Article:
The central purpose of my paper is to comparatively evaluate Presidents Bill Clinton and George W. Bush’s foreign policies toward North Korea by more effectively addressing North Korea’s security concerns and, therefore, better accomplishing denuclearization goals. The main argument I made in my paper was that President Clinton’s administration had a more effective foreign policy toward North Korea because it allayed important security fears North Korea held in the international system. However, much of my evidence was grounded in international relations theory and logical argumentation because primary and direct sources – e.g. government documents and personal interviews – are highly limited with regards to North Korea. Therefore, I am not able to directly confirm my argument about North Korea’s security fears and whether one President’s policy was better received by the country. In order to compensate for this, I sought to ground my argument in international relations theory and logical argumentation such as the security dilemma and neorealist theory. The main feedback I would seek, therefore, is whether the ways in which I did defend my arguments are appropriate.
This research paper helped reveal a missing yet crucially important debate with regards to dealing with North Korea’s nuclear proliferation. The key question that the media and policymakers do not seem to ponder is whether North Korea has valid and understandable security fears that drive the country to pursue missile and nuclear technology. People’s responses to this question fundamentally alter the solutions they will propose regarding this policy issue. If North Korea does have reasonable insecurities, then the appropriate approach would be engagement that could reduce the country’s fears. If they do not, then the U.S. should pursue a coercive strategy that prevents North Korea from falsely luring the U.S. into offering concessions. Although this question is critical, frankly the common debate about North Korea in the policy arena and the media does not really pose this question to themselves or the public. And so a careful analysis of North Korea’s position in the international system – whether they are insecure or simply extorting other nations – can reveal the ideal and most effective approach to dealing with North Korea.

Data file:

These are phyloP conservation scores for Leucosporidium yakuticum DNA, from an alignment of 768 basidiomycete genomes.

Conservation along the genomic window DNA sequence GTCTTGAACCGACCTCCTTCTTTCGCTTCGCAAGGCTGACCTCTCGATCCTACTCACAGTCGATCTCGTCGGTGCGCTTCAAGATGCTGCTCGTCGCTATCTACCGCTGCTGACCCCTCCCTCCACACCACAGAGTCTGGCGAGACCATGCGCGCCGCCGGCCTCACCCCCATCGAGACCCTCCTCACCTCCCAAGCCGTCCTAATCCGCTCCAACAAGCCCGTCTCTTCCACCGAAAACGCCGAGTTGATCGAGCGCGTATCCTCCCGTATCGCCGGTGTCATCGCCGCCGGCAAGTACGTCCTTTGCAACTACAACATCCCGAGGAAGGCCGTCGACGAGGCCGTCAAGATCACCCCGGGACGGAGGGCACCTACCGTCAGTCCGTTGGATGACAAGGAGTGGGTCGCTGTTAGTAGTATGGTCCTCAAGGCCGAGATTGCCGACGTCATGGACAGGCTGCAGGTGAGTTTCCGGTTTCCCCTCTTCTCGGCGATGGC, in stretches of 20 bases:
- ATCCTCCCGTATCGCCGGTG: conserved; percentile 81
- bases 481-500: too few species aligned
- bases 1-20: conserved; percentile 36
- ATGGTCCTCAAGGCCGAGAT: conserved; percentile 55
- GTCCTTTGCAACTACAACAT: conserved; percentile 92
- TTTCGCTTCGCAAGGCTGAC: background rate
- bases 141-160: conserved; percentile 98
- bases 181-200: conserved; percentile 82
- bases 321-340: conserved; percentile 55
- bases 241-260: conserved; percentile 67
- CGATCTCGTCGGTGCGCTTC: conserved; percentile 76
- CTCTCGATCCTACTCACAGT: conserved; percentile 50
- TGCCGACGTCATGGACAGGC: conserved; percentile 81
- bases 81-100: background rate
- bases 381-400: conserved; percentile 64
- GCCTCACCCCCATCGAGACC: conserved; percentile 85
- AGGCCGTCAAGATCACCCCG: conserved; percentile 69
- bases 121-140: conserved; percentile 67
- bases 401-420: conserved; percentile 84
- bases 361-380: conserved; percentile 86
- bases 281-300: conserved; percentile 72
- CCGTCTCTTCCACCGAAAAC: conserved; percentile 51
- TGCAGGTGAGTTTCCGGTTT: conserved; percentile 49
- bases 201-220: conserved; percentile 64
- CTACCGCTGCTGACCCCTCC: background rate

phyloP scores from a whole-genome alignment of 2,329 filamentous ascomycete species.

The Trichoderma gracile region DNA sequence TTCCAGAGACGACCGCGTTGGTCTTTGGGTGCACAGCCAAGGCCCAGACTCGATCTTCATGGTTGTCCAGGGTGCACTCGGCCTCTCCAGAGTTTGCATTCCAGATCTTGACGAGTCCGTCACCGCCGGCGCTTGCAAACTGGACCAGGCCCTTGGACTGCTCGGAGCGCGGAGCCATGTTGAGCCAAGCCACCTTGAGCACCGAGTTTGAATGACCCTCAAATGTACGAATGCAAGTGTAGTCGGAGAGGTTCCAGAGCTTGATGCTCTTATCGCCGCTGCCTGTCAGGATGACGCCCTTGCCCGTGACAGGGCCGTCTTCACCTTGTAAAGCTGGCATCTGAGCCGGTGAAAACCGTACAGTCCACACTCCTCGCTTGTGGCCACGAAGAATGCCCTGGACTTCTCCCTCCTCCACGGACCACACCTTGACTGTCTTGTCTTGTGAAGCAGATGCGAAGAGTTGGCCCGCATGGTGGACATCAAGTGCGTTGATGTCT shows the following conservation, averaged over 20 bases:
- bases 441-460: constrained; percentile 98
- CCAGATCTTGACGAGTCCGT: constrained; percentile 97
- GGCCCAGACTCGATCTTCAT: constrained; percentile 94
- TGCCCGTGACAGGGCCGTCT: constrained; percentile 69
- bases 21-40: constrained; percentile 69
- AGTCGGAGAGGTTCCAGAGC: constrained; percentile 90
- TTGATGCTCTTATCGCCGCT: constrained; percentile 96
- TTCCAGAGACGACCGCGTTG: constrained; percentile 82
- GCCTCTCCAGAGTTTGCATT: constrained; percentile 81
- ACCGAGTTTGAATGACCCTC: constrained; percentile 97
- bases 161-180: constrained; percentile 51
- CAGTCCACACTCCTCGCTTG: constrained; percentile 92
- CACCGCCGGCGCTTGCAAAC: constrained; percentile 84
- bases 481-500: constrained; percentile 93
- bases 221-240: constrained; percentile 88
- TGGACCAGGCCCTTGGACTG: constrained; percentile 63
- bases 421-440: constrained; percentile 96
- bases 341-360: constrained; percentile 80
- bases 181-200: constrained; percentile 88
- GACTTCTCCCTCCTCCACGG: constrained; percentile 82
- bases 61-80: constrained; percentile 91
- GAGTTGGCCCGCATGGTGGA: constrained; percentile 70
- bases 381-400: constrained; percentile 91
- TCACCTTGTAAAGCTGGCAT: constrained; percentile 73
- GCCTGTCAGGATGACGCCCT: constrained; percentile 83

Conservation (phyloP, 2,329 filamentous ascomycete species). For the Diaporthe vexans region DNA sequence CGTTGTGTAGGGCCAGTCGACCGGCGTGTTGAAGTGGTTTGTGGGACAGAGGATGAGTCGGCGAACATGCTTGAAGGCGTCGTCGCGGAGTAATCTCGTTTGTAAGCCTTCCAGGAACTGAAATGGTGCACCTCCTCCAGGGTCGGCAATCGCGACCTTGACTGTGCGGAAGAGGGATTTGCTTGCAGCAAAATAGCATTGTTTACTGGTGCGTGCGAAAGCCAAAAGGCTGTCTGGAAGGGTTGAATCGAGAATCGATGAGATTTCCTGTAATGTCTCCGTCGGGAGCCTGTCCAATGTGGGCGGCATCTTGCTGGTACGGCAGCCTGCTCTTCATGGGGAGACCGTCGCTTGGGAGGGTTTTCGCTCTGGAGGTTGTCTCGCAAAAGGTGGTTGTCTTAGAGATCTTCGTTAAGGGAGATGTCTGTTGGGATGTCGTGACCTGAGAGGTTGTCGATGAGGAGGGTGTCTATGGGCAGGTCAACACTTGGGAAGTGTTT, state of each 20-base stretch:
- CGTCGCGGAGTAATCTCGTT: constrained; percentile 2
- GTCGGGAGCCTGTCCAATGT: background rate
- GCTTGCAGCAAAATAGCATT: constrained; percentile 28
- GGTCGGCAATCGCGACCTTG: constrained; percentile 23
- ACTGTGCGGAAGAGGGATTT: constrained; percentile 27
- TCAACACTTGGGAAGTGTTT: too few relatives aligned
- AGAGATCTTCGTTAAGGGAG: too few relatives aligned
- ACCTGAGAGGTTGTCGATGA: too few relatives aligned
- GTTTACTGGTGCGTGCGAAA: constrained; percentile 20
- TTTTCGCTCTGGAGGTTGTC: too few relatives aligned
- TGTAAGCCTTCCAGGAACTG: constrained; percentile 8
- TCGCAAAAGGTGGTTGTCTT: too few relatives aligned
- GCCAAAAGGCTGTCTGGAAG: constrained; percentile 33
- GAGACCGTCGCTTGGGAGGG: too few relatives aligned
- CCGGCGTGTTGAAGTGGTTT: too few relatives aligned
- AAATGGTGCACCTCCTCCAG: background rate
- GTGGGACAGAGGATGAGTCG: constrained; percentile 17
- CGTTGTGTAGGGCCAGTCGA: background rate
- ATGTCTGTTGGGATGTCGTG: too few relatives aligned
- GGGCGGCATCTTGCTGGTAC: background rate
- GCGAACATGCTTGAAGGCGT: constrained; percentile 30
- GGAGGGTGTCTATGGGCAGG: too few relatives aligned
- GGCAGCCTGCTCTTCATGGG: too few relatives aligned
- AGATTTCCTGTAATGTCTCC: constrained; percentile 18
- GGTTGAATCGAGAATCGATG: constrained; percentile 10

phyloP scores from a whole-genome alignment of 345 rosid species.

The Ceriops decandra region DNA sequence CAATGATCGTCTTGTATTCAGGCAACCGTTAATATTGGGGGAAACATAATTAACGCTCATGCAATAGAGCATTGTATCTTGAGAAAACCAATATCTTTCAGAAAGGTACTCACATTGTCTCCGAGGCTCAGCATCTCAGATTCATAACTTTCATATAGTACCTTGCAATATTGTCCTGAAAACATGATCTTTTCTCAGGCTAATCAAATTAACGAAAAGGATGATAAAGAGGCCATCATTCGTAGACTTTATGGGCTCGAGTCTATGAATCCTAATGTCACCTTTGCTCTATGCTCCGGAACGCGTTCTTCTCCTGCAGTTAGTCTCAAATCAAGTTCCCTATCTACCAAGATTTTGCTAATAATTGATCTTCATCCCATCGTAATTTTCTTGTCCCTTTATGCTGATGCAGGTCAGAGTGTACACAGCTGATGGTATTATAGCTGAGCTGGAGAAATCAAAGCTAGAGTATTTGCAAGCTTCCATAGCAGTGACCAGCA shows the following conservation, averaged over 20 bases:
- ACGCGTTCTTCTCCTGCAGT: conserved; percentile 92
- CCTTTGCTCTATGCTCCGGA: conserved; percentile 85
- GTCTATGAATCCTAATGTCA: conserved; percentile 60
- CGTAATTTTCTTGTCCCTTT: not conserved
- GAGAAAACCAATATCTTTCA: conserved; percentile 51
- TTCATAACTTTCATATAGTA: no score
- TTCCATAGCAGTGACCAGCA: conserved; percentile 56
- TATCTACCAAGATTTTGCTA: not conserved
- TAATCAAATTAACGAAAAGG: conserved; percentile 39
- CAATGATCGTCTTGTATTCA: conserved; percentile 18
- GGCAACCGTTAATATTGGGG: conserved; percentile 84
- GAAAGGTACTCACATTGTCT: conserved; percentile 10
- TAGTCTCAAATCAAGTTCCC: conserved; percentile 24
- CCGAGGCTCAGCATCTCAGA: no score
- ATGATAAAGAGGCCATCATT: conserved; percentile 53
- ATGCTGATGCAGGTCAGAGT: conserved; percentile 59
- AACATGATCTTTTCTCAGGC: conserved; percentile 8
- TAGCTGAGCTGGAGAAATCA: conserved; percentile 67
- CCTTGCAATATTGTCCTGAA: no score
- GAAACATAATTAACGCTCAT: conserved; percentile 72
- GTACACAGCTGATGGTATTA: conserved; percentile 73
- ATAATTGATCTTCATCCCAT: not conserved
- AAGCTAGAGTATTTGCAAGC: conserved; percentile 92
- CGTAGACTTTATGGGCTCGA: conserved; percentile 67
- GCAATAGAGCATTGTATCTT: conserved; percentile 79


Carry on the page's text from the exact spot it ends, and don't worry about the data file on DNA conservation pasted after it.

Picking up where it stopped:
Chan “Peter” Kim, University of Southern California